One complaint from the this-is-history viewpoint regards Moloch as the deity worshiped at Mount Moriah’s altar. Moloch isn’t specifically mentioned until much later in the Bible, so Rushkoff placing him as the altar’s god seems very odd, if not totally inaccurate. Criticisms like that often stem from a belief that the Bible sprang from the ethers completely formed as we see it today. The truth is that myths and stories from the Mesopotamian areas all fed off one another, and the Hebrew myths changed as the people’s environments and experiences changed. If that is Rushkoff’s view, then it would make sense that the Moloch he uses in the story is really an amalgam of various versions of Moloch’s archetype. Moloch could just as easily be called Ba’al, while Astarte go by Inanna, Ishtar, or Aphrodite. It makes more sense to view Moloch as Inanna as continual forces of violence and sexuality despite any name changes.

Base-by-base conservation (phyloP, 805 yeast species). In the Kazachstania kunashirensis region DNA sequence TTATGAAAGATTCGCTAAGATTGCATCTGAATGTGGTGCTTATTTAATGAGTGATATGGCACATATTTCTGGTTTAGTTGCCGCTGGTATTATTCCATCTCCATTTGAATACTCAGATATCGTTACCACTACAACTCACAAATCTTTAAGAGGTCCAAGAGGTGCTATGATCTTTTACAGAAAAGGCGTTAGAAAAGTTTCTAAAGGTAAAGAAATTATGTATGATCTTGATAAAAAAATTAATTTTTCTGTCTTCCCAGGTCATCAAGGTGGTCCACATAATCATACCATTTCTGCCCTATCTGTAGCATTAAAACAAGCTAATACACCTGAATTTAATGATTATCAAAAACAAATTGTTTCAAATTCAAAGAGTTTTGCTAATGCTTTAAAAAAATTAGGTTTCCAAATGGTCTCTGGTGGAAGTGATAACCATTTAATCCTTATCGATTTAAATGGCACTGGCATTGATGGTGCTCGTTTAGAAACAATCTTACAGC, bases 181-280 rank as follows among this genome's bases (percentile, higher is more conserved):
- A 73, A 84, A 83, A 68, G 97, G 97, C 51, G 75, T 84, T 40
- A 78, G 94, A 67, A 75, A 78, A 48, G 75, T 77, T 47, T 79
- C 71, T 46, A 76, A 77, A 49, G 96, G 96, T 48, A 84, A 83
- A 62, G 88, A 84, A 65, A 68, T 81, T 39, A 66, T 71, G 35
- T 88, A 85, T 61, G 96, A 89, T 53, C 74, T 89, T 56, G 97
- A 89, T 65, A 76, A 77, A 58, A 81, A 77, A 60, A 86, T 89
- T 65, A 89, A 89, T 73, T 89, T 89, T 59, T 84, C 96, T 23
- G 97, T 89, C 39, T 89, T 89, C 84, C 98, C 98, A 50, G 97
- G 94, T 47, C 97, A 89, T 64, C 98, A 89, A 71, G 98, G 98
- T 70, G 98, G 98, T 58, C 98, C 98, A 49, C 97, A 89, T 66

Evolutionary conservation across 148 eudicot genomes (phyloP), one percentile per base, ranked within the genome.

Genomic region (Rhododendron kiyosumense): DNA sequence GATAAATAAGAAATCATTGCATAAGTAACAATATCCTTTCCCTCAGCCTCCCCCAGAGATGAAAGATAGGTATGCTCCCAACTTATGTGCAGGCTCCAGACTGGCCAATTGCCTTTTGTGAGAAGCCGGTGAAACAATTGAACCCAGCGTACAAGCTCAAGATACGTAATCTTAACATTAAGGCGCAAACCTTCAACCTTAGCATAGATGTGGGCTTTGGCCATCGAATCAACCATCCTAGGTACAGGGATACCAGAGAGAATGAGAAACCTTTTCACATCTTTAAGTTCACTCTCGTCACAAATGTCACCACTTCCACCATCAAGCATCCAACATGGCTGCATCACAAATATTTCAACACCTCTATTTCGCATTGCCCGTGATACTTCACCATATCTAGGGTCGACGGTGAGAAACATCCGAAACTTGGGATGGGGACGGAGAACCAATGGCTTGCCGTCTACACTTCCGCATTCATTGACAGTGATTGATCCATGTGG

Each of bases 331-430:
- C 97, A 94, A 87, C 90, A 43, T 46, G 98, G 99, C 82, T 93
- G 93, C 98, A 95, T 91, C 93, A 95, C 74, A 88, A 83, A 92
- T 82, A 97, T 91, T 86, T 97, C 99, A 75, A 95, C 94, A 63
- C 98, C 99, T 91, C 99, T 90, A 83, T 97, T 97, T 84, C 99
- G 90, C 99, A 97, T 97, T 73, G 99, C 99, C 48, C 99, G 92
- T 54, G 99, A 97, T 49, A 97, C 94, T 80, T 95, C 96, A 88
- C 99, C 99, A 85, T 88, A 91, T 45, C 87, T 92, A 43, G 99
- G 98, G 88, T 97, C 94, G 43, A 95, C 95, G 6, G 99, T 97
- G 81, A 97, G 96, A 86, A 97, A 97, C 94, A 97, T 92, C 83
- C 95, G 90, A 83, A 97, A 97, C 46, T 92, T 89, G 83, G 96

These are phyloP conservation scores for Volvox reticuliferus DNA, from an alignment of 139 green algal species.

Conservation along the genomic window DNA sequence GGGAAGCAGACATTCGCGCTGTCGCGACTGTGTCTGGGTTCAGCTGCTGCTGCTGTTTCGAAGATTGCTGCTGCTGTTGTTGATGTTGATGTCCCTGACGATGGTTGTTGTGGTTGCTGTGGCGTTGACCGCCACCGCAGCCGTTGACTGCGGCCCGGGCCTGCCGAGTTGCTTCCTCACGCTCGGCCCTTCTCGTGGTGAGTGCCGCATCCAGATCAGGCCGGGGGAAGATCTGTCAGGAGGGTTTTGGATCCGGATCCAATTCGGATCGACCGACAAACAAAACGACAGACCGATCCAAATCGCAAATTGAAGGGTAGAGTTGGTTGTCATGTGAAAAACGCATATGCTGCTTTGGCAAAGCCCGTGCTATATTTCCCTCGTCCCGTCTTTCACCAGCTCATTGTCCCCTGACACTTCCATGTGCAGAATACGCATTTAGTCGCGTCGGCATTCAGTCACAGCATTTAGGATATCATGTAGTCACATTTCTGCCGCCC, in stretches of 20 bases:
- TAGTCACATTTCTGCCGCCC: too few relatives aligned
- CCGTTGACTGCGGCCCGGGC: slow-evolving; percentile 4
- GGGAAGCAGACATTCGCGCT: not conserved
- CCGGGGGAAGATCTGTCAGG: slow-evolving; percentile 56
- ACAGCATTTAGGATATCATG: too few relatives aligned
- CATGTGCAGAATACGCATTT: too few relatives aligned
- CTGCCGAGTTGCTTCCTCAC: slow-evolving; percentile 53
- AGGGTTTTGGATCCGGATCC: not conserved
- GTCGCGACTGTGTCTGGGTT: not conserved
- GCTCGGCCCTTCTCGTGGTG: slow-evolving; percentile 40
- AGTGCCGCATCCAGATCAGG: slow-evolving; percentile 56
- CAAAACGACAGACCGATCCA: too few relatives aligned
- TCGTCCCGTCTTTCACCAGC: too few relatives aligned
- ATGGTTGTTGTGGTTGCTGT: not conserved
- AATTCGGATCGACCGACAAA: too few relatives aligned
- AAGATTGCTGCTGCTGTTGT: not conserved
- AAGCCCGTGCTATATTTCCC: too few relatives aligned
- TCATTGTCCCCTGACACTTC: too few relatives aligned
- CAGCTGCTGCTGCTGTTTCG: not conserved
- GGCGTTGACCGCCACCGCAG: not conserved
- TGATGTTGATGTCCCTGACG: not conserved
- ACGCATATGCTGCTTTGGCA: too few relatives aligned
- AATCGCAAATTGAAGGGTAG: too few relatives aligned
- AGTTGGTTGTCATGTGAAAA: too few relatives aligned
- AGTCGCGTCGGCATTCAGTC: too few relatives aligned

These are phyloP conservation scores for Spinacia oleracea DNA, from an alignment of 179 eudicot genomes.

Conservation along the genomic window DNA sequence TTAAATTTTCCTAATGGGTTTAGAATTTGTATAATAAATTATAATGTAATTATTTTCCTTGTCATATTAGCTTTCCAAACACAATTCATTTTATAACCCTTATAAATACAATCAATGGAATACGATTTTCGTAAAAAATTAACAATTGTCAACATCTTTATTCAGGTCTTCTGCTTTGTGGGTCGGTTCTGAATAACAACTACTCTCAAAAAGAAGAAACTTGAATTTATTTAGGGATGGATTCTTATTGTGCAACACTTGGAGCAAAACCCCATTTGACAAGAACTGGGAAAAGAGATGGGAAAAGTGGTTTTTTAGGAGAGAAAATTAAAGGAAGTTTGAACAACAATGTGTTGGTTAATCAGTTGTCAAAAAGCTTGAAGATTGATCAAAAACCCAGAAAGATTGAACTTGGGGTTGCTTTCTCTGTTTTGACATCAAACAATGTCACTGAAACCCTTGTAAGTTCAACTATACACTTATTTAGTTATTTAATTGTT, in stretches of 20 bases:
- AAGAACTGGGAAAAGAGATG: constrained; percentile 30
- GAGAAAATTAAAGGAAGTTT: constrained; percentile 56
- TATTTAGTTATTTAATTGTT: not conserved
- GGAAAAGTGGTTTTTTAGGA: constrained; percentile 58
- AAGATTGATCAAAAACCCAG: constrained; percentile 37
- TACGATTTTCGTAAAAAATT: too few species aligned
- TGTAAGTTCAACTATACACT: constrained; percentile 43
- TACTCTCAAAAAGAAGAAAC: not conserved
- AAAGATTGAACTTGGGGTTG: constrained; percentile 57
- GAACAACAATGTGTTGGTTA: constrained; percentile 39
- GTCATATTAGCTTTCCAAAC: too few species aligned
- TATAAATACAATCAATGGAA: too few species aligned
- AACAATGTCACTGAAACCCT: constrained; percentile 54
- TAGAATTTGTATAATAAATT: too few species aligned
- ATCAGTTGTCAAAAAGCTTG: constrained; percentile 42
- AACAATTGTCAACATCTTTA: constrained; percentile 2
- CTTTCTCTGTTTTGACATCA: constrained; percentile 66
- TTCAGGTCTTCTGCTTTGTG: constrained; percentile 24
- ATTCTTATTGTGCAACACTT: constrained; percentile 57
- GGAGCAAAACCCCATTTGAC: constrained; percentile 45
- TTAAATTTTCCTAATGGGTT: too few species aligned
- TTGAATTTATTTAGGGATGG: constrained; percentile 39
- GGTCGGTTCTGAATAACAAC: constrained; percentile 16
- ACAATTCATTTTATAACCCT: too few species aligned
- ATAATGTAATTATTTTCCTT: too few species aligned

Thursday, June 29, 2006
JP gives his opinion of Loren's commentary on Testament at Chickity China :
Posted by Steve Bergson at 10:40 PM